On Monday, Jonathan Merritt commented on recent letter from Southern Baptist Convention (SBC) past-presidents to President Obama. Tucked into the letter was their claim that the SBC is “America’s largest, and some say most multi-ethnic and multi-lingual, Protestant denomination in America.” Merritt wisely paused and questioned this claim.
The Southern Baptist Convention is still overwhelmingly white, not just in among church attendees but also among the ranks of their leadership…I checked with the SBC’s LifeWay Research, and they told me they have no public data on Southern Baptist diversity. Furthermore, many other denominations don’t possess such data either, making a reliable comparison of this kind impossible.
Well, it’s difficult but not impossible.
To gauge the diversity in America’s religious groups, I use the Pew Religious Landscape survey. This survey includes over 35,000 respondents, which means that we can get an accurate picture of religious groups. There are 2,559 people who specifically state that they are Southern Baptist. Even relatively small groups like Mormons or Reform Jews have around 500 people in the survey.
To see how the SBC compares to other groups, I look at a simple measure: what percentage of the SBC is white? I chart out the percentage white in each religious group. The graph shows the percentage (middle line) plus/minus the margin of error (the width of the block). Those that are red have a proportion white that is above the national average; blue groups are below average. Those groups that are clear are statistically the same as the national average.
Nine-out-of-ten Southern Baptists are white. But this isn’t that different than most other religious groups. Nondenominational Christians are slightly more diverse; Lutherans, Presbyterians, and Methodists have slightly higher percentages.
One reason for such high percentages is demographic: Most Americans are white. Moreover, some areas of the country are really, really white. And denominations reflect this. Lutherans are more common in Minnesota. Mormons are dominant in Utah neighboring regions. With few racial minorities around, these churches are bound to reflect the majority.
So, the real question isn’t what percentage white a church is. The question we need to ask is how well a church reflects the racial makeup of its region.
This graph takes a different look at the data. It presents the estimated range of percent white depending on the demographics of the state where the group’s members are located. Here’s how to interpret the graph.
- The left edge of each bar is the estimated percent white for the group in a state with a relatively small white population (65 percent of state) such as Louisiana or New York.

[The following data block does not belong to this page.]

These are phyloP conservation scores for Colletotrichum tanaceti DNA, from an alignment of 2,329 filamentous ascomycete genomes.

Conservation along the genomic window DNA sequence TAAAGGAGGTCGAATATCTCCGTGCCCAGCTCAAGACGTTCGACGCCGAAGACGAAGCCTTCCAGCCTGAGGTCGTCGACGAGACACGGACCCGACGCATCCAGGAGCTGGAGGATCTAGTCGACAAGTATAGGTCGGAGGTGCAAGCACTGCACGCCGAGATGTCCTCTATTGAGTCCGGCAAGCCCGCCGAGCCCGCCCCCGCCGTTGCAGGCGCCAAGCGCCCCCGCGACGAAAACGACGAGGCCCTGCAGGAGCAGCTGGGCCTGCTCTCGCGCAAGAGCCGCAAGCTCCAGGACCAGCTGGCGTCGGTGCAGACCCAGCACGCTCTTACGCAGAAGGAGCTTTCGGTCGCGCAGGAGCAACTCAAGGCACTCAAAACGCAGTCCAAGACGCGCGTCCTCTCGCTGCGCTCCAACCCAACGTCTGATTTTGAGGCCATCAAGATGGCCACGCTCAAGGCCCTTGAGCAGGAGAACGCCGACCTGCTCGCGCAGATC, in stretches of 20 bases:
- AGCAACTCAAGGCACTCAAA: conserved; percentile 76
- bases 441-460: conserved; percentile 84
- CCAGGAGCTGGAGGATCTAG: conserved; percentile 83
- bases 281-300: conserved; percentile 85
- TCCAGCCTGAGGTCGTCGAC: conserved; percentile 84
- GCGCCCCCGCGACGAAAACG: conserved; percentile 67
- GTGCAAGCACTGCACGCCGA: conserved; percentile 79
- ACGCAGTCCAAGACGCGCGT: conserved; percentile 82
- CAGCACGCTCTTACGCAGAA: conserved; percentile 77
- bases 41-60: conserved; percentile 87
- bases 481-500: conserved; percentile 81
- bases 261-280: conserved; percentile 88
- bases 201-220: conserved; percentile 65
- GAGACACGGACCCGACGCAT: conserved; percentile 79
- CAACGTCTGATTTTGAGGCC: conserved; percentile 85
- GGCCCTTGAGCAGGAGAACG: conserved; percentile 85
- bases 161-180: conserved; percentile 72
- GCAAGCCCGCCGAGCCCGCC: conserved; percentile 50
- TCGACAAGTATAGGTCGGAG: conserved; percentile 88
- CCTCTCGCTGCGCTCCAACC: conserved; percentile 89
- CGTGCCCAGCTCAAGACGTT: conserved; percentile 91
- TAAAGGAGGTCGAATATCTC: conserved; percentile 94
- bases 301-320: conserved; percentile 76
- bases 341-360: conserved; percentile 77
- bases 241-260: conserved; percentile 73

- The right edge of each bar is the percent in a state in which nearly all of the residents are white (95 percent of state) such as Vermont or West Virginia.
- The width, then, is how much the group’s membership reflects the demographics of their state’s racial composition.
- Groups are ranked from least reflective (at the top) to most reflective (at the bottom).
Here is the problem for the SBC. Many in the SBC live in states with large minority populations, but their congregations remain almost all white. There are only a few religious groups that are so unreflective of their locales. Even in states with smaller white populations, around 87 percent of the SBC is white. The SBC isn’t the only group like this. Lutherans, Methodists, Presbyterians, and (especially) Episcopalians are similarly unreflective of their location.
Other churches are more reflective of their communities. Catholics, for example, tend to be the same as their communities. In states with large white populations, Catholics are almost all white. In states with more minorities, Catholics are also more likely to include minorities. The same could be said of nondenominational Christians, United Church of Christ (think of the Obamas), and Disciples of Christ, and the Church of Christ. Jehovah’s Witnesses and Seventh Day Adventist are less likely to be white, but they, too, have more whites join their congregations in states with larger white populations.
Finally, a note on those with no religion. Self-identified atheists and agnostics are more likely to be white than others in their states. But those who simply state that they have “no particular religion” tend to reflect local demographics.
Bottom Line: It’s not enough to just identify a church or religion is mostly white. Some are white because they are located in locations with fewer minorities. But others, like the SBC, remain stubbornly white regardless of their location.